As the family begins preparing to gather for dinner, the popular song Meet Me in St. Louis that was written in honor of the up-and-coming World’s Fair is upon all their lips. Unfortunately, Mr. Smith does not share their enthusiasm for the song.
Something else he does not share is their desire to have dinner early. He insists he’ll eat at the usual time and the family has no choice but to cooperate. During dinner, everyone tries to hurry along as fast as possible but once again their father thwarts their plans.
The phone rings. Mr. Smith, who is not aware of the expected call, answers it and then hangs up. Disappointed, Rose and Esther tell him who the call was from. Moments later, the phone rings again and Rose answers it. Warren chats for a few moments while Rose tries to encourage him to speak his mind, but in the end he loses his nerve and says good-bye.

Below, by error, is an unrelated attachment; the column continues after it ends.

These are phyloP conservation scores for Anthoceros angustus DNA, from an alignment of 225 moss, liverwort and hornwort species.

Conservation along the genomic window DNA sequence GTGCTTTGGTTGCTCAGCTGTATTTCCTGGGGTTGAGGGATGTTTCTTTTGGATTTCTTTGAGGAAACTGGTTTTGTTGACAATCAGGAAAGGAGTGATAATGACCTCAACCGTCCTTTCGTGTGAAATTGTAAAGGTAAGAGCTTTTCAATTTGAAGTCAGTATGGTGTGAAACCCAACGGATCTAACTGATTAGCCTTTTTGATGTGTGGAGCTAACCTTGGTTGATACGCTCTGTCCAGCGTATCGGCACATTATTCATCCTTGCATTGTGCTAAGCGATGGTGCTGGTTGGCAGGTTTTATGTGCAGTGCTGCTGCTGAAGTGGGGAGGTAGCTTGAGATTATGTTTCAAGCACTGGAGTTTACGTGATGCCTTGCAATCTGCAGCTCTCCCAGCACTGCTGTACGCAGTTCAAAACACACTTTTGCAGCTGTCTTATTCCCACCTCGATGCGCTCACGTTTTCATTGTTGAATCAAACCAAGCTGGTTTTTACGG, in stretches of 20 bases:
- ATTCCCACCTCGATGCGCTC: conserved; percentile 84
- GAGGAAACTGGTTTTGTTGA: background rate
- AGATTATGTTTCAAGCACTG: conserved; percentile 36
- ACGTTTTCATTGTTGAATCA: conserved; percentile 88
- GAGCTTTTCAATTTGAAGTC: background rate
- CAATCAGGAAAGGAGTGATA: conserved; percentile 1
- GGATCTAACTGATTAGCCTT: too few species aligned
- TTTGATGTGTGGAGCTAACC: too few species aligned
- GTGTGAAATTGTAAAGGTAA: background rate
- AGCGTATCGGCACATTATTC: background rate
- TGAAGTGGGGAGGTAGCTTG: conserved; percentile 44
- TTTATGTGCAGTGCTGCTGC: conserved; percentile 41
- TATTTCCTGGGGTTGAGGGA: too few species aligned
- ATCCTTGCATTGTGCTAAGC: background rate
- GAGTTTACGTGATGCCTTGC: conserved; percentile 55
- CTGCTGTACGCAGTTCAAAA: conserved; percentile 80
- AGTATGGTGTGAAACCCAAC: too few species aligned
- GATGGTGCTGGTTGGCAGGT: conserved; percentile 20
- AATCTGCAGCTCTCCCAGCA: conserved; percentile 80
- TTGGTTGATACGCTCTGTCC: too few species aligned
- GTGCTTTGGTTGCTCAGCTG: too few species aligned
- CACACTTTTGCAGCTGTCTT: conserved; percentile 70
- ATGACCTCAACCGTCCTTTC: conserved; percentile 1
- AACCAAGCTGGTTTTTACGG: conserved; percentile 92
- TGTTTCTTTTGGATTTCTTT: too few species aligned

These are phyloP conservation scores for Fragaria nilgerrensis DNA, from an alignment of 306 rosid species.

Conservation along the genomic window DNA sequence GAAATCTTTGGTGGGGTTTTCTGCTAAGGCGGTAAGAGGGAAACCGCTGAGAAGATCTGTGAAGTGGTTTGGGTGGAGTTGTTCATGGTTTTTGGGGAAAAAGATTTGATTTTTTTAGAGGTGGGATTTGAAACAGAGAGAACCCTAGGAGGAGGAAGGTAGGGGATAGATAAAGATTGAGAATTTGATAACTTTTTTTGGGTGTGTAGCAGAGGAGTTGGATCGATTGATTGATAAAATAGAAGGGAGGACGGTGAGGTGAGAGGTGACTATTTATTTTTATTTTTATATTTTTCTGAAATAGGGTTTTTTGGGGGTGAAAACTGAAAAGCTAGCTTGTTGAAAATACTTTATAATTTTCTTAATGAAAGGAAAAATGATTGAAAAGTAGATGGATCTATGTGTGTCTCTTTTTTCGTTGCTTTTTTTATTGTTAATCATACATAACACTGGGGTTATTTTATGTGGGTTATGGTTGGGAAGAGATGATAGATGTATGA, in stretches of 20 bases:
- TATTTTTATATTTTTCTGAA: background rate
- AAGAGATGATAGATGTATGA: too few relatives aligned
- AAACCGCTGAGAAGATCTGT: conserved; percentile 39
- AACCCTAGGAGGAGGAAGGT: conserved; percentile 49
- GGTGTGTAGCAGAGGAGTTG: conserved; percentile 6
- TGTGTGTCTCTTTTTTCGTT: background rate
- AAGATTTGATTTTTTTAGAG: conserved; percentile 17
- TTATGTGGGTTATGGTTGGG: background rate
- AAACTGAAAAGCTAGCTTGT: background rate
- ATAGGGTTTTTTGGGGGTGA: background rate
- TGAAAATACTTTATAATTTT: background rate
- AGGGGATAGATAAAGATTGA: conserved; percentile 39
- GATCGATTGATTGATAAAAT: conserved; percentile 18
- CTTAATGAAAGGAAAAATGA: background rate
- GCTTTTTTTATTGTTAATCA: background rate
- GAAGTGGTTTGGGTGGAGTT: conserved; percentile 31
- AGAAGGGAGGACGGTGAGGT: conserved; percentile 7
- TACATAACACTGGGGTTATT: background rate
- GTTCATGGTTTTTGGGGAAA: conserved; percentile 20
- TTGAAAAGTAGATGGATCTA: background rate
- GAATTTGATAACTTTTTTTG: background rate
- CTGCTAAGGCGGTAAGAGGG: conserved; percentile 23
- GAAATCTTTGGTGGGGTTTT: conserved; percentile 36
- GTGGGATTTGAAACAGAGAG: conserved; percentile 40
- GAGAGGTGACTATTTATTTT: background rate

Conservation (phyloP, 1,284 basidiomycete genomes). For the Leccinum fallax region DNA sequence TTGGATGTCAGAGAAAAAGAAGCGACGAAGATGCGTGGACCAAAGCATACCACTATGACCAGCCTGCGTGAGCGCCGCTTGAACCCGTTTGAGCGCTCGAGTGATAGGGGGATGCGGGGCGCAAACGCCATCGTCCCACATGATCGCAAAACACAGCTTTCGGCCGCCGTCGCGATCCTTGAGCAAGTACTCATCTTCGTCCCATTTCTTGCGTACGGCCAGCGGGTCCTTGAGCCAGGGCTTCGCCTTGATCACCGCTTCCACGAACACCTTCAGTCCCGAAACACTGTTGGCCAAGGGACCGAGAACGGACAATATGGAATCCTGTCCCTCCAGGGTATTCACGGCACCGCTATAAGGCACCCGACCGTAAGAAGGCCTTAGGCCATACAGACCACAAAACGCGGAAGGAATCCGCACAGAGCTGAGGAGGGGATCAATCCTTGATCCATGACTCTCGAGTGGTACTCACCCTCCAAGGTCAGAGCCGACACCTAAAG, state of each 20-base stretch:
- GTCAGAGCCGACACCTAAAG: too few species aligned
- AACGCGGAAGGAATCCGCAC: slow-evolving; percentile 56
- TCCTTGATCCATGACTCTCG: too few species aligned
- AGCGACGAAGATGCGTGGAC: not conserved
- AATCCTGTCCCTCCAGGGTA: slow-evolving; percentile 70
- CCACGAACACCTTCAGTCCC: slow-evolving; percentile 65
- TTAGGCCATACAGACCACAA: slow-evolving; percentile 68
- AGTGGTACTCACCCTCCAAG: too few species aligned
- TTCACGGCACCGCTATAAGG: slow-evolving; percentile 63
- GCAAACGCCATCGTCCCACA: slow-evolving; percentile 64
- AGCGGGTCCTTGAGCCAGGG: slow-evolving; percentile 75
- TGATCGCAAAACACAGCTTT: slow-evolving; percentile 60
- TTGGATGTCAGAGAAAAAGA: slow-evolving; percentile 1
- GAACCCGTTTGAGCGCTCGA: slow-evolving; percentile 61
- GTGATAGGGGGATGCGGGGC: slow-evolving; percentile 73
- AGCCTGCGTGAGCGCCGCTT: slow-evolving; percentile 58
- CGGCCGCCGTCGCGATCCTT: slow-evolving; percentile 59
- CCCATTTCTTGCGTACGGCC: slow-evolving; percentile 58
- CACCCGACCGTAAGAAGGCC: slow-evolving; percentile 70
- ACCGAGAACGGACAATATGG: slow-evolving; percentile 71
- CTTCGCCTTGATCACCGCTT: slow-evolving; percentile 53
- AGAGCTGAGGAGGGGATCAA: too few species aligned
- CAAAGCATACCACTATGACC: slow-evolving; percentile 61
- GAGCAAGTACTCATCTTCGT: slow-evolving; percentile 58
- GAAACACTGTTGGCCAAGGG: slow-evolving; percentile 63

Alonzo Jr., otherwise known as Lon, is getting ready to go to Princeton so his sisters throw a farewell party for him. This is also a great chance for Esther to finally meet John Truett, the boy next door. During the party, Agnes and Tootie are spotted watching from the stares and everyone begs them to let the two stay. Esther and Tootie entertain their guests by performing a new dance called the cakewalk.
After purposefully hiding John’s hat so that he would be the last to leave, Esther asks him to help her put out the lights, all the while hoping he’ll kiss her goodnight. Being more on the shy side, John fumbles for word and ends up telling her she has a handshake stronger than a girl’s and wears the same perfume as his grandmother. Though slightly disappointed, Esther manages to invite him to tour the fairgrounds with her and her friends, to which he agrees.